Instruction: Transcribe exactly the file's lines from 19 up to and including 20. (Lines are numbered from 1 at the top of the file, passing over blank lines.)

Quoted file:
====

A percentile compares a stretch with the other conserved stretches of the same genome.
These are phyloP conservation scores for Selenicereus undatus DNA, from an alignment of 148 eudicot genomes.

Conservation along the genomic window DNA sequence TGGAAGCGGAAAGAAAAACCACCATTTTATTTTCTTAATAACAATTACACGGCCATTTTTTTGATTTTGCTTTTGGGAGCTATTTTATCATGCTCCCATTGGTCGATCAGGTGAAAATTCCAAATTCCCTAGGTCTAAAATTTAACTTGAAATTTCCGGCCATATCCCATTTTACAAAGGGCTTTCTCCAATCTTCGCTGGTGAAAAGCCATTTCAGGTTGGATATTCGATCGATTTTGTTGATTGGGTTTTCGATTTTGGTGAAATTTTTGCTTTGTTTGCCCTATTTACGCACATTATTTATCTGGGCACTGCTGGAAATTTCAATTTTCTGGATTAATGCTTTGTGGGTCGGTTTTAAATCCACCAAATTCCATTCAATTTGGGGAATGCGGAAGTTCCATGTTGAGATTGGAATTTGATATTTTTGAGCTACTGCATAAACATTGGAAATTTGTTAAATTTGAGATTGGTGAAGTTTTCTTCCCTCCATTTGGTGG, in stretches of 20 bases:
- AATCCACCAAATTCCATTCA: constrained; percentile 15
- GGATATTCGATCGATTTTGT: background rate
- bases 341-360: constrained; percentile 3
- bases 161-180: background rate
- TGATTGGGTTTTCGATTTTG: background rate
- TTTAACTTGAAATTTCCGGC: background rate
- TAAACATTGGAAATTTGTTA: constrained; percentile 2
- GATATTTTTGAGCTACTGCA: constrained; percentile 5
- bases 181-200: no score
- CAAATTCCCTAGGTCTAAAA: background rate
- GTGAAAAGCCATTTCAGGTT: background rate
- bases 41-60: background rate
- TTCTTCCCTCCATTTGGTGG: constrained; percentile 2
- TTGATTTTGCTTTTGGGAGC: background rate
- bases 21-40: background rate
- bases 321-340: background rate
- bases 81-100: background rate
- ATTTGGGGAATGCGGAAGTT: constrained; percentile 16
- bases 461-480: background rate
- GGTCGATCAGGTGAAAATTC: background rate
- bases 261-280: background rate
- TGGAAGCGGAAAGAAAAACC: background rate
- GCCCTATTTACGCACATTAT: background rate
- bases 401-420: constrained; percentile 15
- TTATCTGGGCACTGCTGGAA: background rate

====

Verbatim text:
- bases 321-340: background rate
- bases 81-100: background rate